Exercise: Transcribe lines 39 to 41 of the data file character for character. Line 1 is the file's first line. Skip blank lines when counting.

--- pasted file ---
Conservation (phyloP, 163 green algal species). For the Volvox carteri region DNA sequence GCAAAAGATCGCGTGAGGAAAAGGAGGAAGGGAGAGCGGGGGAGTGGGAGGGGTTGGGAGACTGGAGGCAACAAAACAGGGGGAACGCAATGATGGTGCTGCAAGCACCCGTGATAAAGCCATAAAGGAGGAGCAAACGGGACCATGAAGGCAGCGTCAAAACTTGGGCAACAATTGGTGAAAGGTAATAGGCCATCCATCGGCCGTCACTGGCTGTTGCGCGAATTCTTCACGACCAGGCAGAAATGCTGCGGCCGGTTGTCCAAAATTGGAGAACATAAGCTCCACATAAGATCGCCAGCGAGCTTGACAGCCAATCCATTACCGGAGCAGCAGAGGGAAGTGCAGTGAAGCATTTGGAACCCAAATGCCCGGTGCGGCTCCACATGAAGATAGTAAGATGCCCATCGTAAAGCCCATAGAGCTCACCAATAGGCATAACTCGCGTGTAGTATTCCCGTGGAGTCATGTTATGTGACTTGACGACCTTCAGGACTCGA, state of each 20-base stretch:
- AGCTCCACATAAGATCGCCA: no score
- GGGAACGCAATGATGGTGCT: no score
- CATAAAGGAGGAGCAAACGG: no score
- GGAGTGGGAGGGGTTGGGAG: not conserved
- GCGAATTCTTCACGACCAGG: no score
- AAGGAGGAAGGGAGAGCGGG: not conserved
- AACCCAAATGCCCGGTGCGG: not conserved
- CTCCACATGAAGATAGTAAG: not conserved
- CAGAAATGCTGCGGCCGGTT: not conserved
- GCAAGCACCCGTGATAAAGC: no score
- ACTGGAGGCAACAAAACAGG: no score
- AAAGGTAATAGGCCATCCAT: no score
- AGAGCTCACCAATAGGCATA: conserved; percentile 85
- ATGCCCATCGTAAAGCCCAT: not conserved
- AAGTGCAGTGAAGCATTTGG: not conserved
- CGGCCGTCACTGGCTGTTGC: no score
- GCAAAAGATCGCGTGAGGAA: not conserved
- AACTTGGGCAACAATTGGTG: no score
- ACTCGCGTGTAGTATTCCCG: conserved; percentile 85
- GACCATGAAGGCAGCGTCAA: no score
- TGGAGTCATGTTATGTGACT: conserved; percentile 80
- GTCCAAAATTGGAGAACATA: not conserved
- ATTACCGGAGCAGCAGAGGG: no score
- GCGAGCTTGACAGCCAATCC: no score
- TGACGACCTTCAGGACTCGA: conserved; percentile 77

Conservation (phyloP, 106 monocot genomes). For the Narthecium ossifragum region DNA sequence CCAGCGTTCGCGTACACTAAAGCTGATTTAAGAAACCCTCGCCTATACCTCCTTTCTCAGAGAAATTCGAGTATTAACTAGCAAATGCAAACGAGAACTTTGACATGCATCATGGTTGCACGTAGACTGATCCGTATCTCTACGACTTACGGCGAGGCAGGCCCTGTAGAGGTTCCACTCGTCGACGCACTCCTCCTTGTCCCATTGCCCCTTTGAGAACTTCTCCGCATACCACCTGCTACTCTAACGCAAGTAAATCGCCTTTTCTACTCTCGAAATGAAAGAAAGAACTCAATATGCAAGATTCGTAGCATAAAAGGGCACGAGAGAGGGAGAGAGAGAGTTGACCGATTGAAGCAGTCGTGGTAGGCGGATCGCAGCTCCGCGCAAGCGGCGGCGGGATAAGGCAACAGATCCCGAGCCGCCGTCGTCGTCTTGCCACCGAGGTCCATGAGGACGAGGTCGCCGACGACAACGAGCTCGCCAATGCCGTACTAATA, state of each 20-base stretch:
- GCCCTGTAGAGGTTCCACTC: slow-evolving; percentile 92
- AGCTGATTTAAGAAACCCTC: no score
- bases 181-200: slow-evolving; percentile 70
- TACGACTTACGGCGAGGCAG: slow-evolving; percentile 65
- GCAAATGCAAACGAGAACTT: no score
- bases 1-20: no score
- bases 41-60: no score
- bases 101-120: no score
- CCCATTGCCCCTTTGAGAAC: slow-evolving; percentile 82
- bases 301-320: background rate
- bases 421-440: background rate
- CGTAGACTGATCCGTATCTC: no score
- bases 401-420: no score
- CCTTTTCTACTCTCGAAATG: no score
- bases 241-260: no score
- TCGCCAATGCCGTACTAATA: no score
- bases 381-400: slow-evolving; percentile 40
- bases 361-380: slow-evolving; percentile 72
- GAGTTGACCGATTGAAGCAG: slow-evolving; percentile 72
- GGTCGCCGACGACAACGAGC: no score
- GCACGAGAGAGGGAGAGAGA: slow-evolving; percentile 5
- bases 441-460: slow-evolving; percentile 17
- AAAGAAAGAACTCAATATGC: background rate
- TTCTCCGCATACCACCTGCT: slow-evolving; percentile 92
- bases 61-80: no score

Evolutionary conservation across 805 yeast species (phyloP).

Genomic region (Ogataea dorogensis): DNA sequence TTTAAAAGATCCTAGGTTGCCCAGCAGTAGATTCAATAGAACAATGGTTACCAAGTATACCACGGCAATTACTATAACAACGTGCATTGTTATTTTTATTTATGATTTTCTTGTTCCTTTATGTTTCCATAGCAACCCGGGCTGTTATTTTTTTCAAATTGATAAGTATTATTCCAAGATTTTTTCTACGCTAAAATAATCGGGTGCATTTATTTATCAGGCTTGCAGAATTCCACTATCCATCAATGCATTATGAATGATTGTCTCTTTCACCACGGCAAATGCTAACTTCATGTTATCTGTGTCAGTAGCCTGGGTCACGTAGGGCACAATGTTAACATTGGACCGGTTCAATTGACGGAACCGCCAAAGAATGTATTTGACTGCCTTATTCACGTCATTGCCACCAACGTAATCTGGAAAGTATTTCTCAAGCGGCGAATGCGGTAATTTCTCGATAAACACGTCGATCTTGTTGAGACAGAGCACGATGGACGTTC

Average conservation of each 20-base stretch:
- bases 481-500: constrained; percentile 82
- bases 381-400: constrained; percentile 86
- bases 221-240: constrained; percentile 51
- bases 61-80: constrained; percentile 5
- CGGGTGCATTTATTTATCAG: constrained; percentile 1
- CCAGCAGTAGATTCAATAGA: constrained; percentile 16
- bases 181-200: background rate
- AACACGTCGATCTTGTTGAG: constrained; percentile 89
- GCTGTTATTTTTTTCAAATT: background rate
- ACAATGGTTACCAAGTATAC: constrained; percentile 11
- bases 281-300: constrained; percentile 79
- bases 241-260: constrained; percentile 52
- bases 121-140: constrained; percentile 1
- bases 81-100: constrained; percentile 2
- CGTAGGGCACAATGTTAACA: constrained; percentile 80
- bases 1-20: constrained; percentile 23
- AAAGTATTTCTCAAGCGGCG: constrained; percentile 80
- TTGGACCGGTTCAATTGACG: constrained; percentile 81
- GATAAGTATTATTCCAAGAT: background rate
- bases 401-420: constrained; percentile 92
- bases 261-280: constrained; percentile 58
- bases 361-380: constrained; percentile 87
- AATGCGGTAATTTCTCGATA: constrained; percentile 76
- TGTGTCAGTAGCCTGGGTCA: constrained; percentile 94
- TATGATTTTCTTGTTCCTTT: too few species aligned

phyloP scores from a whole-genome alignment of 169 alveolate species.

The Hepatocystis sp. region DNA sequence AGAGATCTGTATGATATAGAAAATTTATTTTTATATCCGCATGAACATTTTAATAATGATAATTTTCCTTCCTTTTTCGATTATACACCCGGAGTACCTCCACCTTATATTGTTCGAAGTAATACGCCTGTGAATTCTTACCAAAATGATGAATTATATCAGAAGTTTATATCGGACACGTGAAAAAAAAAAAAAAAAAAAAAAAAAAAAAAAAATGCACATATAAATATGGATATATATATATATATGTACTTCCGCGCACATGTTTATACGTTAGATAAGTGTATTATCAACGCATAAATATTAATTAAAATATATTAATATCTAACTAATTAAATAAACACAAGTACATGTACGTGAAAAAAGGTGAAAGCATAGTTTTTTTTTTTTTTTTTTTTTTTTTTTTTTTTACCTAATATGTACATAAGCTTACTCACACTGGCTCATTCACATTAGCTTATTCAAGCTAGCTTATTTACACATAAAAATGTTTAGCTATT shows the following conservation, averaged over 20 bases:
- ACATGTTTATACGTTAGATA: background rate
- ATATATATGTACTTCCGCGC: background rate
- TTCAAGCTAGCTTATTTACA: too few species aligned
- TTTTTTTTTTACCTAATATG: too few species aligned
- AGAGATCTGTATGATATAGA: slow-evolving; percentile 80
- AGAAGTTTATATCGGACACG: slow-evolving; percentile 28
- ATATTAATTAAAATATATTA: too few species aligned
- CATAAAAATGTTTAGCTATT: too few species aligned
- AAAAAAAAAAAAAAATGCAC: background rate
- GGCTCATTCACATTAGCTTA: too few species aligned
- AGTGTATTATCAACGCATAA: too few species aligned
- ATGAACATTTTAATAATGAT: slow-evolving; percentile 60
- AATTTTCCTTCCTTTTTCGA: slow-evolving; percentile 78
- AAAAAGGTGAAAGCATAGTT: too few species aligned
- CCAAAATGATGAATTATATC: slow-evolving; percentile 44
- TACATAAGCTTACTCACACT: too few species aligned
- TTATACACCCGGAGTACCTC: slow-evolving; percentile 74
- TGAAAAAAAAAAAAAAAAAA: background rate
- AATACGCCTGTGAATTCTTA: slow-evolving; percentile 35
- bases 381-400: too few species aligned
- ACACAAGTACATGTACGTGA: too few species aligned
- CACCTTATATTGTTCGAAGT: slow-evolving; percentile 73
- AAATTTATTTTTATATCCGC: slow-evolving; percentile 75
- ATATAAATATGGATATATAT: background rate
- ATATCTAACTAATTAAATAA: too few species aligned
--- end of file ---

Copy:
- CGTAGACTGATCCGTATCTC: no score
- bases 401-420: no score
- CCTTTTCTACTCTCGAAATG: no score